Hot weather to put flights at risk

Geronimo Vena
Luglio 14, 2017

RISING temperatures due to global warming will make it harder for aircraft to take off in coming decades, a USA study warned yesterday. For a given runway or aircraft there is a temperature threshold above which an aircraft can not take off at its maximum weight, requiring a weight restriction - removing passengers, cargo or fuel.

"In thinner air, wings generate less lift as a plane races along the runway".

"Weight restriction may impose a non-trivial cost on airline and impact aviation operations around the world", said Ethan Coffel, lead author and a Columbia University PhD student.

Thus, depending upon the aircraft model, runway length and other factors, at some point a packed plane may be unable to take off safely if the temperature gets too high.

New research published in Climatic Change shows that, as temperatures around the world increase, and as heat waves occur with more frequency, airlines will be confronted with this problem on the regular.

As noted in the study, average global temperatures have risen by almost 1C since 1980, and they're expected to go up another 3C by 2100 if emissions continue to grow unchecked. The study projected annual maximum daily temperatures at airports worldwide to rise four to eight degrees C (7.2 to 14.4 F) by 2080. And it's these heat waves, the researchers say, that will likely produce the most problems.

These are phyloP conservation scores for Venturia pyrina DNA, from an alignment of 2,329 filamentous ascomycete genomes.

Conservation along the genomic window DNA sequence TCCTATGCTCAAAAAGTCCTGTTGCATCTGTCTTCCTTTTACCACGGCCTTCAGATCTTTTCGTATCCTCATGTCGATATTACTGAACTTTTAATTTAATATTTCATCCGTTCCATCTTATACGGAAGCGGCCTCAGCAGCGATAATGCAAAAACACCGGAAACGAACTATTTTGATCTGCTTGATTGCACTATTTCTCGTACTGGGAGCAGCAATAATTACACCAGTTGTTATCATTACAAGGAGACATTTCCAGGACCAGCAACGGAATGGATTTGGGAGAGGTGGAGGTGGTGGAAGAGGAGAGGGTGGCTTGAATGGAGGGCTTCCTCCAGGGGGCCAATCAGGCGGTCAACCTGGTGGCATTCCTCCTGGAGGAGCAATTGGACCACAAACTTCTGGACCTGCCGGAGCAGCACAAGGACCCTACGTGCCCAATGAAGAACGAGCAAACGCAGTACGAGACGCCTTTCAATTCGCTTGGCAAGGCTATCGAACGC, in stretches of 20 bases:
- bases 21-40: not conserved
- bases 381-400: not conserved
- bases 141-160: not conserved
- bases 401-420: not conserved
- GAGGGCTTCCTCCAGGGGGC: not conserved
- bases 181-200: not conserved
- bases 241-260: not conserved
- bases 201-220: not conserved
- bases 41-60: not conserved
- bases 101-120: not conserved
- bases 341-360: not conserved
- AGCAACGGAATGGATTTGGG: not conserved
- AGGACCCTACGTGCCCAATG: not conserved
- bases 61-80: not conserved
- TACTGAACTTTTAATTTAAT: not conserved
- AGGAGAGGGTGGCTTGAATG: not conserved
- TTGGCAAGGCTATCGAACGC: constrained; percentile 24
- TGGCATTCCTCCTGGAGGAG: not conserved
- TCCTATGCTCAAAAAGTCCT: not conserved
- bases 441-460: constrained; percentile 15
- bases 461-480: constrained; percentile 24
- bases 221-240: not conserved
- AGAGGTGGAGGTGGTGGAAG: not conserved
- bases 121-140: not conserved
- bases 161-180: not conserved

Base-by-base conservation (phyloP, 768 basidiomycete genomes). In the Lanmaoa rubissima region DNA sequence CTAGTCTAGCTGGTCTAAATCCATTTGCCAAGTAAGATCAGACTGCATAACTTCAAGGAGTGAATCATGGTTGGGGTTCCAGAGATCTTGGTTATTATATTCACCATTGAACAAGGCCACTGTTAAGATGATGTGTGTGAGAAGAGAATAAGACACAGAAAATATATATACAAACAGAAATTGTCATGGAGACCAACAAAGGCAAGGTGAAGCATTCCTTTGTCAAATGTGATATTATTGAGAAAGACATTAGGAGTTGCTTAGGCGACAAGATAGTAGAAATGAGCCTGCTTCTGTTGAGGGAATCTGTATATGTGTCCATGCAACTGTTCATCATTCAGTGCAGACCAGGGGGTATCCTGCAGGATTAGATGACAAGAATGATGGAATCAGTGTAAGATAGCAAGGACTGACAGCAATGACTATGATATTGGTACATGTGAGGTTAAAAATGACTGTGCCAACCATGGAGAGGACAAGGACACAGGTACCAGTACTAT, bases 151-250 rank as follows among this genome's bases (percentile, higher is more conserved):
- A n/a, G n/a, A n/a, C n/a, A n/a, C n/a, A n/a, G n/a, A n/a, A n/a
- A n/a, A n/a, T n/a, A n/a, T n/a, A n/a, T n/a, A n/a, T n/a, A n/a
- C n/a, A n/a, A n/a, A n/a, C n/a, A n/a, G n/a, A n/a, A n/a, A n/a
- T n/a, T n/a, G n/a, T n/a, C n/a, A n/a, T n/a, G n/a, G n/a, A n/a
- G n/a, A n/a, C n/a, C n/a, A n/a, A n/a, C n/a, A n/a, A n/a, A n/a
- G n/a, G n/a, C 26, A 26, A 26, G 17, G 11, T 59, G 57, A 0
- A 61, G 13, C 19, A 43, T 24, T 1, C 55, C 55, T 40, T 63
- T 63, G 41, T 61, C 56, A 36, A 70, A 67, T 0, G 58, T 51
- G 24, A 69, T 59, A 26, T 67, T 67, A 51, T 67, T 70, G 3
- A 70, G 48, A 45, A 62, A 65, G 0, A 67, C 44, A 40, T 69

To understand the difficulties of future flights in a warming world, Coffel's team used pre-existing climate models, and observations from the NOAA-NCEI Global Historical Climatology Network (GHCN).

The researchers estimate that if globe-warming emission continues unabated, fuel capacities and payload weights will have to be reduced by as much as four per cent on the hottest days for some aircrafts.

For an average aircraft operating on a day, four per cent weight reduction would mean roughly 12 or 13 fewer passengers less on an average 160-seat craft.

Airports which would be in danger in those cases include New York's LaGuardia, which has short runways.

Co-author and Columbia climatologist Radley Horton said some effects could be mitigated with new engine or body designs, or expanded runways. We also need to start fixing this thing that is climate change.

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